SQDANCE  Square dance
You are hired by french NSA to break the RSA code used on the Pink
Card. The easiest way to do that is to factor the public modulus and
you have found the fastest algorithm to do that, except that you have
to solve a subproblem that can be modeled in the following way.
Let
be
a set of prime numbers. If
and are formed with elements
of , then S*T will denote the quantity
We call relation a set of two primes p,q, where p and q are distinct elements of . You dispose of a collection of R relations and you are interested in finding sequences of these, such that
is a perfect square.
The way you look for these squares is the following. The ultimate goal
is to count squares that appear in the process. Relations arrive one at
a time. You maintain a collection of relations
that do not contain any square subproduct. This is easy: at first, is empty. Then a relation arrives and
begins to grow.
Suppose a new relation arrives. If no square
appears when adding to ,
then is added to the collection.
Otherwise, a square is about to appear, we increase the number of
squares, but we do not store this relation, hence
keeps the desired property.
Let us consider an example. First
arrives and we put it in ; then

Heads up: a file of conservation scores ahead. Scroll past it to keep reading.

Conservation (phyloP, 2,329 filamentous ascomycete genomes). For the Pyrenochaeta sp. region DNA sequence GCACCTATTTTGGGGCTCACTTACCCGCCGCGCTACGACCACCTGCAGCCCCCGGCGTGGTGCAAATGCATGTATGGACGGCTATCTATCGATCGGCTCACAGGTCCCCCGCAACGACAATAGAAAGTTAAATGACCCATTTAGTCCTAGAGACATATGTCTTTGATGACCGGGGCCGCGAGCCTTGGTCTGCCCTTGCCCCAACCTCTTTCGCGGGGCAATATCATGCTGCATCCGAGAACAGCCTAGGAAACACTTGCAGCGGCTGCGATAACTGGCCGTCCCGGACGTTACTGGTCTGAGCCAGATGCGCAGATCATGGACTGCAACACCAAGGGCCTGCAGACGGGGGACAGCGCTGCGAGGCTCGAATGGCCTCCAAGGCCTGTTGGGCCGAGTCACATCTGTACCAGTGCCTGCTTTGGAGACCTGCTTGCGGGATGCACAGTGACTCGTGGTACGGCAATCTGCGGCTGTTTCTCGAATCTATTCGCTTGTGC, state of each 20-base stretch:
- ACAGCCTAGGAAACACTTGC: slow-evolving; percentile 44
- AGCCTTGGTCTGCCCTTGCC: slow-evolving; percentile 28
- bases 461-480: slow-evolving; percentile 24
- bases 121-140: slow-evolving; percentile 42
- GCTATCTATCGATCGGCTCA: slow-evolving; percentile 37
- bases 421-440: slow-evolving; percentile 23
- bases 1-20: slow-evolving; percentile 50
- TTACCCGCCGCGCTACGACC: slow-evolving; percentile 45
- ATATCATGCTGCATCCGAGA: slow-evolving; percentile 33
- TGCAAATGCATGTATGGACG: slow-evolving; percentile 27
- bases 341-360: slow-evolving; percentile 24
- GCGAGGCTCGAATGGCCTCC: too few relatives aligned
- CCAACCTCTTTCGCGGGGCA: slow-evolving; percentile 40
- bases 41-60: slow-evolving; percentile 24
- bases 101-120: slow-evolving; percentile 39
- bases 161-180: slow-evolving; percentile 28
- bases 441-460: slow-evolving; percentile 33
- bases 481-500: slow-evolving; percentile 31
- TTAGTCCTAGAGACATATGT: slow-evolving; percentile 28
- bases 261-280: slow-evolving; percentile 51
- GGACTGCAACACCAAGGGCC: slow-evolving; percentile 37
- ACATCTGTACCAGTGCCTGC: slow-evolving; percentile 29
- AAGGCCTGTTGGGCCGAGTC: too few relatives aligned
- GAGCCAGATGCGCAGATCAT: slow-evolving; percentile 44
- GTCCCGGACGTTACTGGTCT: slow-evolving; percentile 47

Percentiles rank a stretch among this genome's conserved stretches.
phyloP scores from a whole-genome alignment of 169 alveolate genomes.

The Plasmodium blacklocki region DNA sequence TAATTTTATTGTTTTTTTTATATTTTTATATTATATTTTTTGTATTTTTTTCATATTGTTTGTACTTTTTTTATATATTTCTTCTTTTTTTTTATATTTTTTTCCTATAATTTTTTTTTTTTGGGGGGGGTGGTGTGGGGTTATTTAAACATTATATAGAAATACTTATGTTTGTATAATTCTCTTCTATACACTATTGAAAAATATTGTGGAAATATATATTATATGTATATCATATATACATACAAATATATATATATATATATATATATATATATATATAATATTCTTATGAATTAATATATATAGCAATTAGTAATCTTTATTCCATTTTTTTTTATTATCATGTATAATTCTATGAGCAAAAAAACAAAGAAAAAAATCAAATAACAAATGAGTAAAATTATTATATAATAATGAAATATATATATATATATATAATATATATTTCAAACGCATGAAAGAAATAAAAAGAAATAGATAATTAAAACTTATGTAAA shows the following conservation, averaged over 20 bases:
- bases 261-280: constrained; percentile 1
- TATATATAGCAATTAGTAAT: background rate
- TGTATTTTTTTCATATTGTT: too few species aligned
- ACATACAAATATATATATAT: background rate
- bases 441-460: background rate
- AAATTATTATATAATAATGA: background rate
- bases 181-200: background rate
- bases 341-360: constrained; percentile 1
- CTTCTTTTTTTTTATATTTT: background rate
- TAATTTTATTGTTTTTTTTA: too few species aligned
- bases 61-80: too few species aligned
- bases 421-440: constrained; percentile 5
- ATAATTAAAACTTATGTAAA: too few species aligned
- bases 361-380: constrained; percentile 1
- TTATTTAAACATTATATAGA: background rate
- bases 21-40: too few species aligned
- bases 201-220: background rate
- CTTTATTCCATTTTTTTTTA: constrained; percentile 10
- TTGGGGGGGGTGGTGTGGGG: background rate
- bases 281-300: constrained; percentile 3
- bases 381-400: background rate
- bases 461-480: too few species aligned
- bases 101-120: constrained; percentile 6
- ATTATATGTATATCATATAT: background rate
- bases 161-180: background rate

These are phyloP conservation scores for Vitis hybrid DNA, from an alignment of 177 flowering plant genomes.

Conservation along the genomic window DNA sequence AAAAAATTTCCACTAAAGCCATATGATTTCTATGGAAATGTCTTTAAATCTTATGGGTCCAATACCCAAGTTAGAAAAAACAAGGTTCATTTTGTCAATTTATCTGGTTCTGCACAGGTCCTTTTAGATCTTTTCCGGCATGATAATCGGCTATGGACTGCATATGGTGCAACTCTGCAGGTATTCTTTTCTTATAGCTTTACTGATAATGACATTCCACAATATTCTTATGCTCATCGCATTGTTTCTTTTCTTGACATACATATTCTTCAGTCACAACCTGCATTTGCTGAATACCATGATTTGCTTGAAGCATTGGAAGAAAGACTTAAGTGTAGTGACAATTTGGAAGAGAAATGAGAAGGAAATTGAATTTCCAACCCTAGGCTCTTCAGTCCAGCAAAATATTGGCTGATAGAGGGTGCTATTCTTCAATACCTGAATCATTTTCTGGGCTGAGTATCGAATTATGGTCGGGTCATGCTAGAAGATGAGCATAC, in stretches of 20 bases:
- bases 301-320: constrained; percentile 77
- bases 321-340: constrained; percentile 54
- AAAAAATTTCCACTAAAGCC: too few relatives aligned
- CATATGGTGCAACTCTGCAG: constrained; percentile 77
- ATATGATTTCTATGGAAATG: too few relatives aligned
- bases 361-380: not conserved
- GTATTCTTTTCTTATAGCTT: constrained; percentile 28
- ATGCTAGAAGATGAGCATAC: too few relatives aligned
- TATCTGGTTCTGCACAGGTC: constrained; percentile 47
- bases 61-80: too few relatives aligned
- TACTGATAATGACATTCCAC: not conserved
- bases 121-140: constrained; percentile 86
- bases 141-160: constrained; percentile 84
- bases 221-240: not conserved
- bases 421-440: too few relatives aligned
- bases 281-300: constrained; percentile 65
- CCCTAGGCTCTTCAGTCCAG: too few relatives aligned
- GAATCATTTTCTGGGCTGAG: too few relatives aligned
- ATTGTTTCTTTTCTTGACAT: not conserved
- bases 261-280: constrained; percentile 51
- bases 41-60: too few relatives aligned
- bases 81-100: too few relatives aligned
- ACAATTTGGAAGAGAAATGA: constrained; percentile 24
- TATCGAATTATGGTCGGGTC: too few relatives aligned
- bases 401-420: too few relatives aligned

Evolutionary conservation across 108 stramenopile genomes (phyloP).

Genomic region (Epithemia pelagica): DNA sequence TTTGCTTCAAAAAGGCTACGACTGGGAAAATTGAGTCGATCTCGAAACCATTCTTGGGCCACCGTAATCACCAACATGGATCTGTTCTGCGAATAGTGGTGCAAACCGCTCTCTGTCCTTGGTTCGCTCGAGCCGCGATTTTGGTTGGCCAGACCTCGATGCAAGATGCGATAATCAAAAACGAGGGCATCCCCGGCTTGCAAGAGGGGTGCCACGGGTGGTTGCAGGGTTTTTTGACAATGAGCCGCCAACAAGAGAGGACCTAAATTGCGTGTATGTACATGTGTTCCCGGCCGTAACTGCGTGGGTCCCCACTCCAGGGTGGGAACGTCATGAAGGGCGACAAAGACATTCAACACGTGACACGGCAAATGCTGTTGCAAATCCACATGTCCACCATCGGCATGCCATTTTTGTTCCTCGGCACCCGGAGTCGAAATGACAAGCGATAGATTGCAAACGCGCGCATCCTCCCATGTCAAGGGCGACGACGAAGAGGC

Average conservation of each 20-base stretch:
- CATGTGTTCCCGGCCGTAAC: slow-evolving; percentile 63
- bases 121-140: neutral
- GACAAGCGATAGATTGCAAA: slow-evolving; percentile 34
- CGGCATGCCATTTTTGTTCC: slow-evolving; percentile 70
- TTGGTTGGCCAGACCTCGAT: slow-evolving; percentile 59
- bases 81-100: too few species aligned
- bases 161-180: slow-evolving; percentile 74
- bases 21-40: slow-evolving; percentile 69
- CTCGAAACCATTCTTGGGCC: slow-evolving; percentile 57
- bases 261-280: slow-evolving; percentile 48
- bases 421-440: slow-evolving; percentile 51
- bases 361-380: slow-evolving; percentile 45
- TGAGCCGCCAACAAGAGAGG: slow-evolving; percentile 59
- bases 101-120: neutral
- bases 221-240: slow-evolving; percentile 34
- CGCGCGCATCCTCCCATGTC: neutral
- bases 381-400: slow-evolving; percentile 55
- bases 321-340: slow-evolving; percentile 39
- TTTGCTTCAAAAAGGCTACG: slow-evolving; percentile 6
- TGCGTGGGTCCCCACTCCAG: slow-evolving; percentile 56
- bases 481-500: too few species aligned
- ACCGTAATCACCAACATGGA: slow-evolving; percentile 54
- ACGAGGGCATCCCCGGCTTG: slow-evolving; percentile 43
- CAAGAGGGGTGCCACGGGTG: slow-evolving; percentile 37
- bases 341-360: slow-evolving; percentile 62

arrives and they are
stored in . Now
enters the relation . This relation
could be used to form the
square:
So we count 1 and do not store in . Now we consider that could make a square with ,
so we count 1 square more. Then is
put into . Now could make
the square . Eventually, we get 3
squares.
Input
The first line of the input contains a number T <= 30 that indicates the number of test cases to follow. Each test case begins with a line containing two integers P and R: is the number of primes occurring in the test
case; R () is the number of sets of primes
that arrive. The subsequent R lines each contain two integers i and j
making a set . Note that we actually do not
deal with the primes, they are irrelevant to the solution.
Output
For each test case, output the number of squares that can be formed using the preceding rules.
Example
Input: 2 6 7 1 2 3 5 2 4 1 4 3 5 1 6 4 6 2 3 1 2 1 2 1 2 Output: 3 2
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Deepak Gupta:
20141129 22:05:25
These two points should have been mentioned clearly:

Added by:  Adrian Kuegel 
Date:  20040713 
Time limit:  5s 
Source limit:  50000B 
Memory limit:  1536MB 
Cluster:  Cube (Intel G860) 
Languages:  All except: NODEJS PERL6 VB.NET 
Resource:  ACM Southwestern European Regional Contest, Paris 2003